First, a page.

Consider a guy standing at a free throw line shooting baskets. Each basket he makes, we count as one and each that he misses, we do not count. Let us assume that he shoots 25 trillion times but makes only 19 trillion baskets. All we’ve managed to accomplish as observers, is to count to 19 trillion.


However, unbeknownst to the general public and some students of MMT as well, that is exactly what the national “debt” is. It is also what that ignorant “debt clock” is doing – counting dollars. The federal government has shot many trillion basketballs into the private hoop, then went around cleaning up a few trillion of the basketballs, leaving 19 trillion basketballs for everyone to use until it comes back and takes away a few more.

A different way to look at it is points. So far, the NBA team, “The Private Sector” has scored a whopping 19 trillion points. The federal government is Madison Square Garden. The economy is the basketball court. As the issuer of points, the federal government cannot run out of points and must supply the points necessary for the game to be played. If after a Lakers/Pistons game, we discover that the total points scored between the two teams is 182, does that mean then that the Staples Center is somehow in debt to someone for 182 points? Does the Staples Center have to borrow points from Madison Square Garden when its running out of points? Can it even run out of points? No. The notion is absurd.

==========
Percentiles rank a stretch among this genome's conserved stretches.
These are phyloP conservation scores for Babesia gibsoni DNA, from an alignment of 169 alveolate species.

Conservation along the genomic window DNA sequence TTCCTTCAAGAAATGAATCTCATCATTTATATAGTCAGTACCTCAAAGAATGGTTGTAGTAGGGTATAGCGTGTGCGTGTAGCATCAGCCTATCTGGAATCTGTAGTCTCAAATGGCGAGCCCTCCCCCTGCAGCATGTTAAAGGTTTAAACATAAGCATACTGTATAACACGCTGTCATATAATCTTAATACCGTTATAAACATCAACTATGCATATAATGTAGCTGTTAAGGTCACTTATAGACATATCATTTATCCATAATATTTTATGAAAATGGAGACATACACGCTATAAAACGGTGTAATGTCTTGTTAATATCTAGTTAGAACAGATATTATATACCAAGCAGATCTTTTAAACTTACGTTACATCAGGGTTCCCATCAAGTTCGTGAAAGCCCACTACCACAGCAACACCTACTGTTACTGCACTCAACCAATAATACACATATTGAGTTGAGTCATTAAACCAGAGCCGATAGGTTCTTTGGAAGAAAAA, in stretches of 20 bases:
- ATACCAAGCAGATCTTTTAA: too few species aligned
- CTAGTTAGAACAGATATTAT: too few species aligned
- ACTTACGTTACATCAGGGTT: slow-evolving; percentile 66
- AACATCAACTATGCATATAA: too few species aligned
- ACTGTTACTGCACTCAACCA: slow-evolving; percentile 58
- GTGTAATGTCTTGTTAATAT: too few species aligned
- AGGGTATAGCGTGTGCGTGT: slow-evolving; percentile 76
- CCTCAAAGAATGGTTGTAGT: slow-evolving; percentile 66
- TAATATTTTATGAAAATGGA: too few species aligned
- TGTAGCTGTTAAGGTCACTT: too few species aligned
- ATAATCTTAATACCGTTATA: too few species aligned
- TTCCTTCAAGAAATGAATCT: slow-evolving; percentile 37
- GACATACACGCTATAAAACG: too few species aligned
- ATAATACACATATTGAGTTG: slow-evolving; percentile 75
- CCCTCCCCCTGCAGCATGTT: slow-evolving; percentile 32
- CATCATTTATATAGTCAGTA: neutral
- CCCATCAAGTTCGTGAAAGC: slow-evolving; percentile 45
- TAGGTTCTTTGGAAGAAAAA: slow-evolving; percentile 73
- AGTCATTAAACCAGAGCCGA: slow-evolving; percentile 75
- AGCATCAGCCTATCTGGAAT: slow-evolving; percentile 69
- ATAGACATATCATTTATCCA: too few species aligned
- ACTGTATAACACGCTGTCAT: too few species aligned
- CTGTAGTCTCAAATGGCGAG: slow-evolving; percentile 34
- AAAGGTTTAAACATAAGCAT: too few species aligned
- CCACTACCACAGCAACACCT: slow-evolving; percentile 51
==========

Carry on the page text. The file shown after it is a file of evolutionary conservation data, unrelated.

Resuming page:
The dollar is a point. $200 is 200 points. The federal government provides the points making it possible for you to play the game.

Given the fact that the national debt is all cash, dollars in reserve accounts and dollars in securities accounts, the government can deficit spend without bonds all it wants and we can still continue adding up all cash and dollars in reserve accounts without let or hindrance. But the ability to do so is apparently so worrisome to some people studying MMT that they are demanding we find a way to issue “debt-free” dollars. Hopefully they mean “issuing dollars without bonds”, which I support, because otherwise, they need to understand that the dollar is the federal government’s liability. If you are demanding a dollar “debt-free”, meaning “no longer a liability of the federal government”, then you are not getting this point. In this context, a “debt-free” dollar is a non sequitur. There are instruments of “debt”, such as treasury bonds and the dollar itself and then there is this stock of the government’s liabilities sitting within the private sector that we choose to call the “national debt”. They are two different concepts entirely.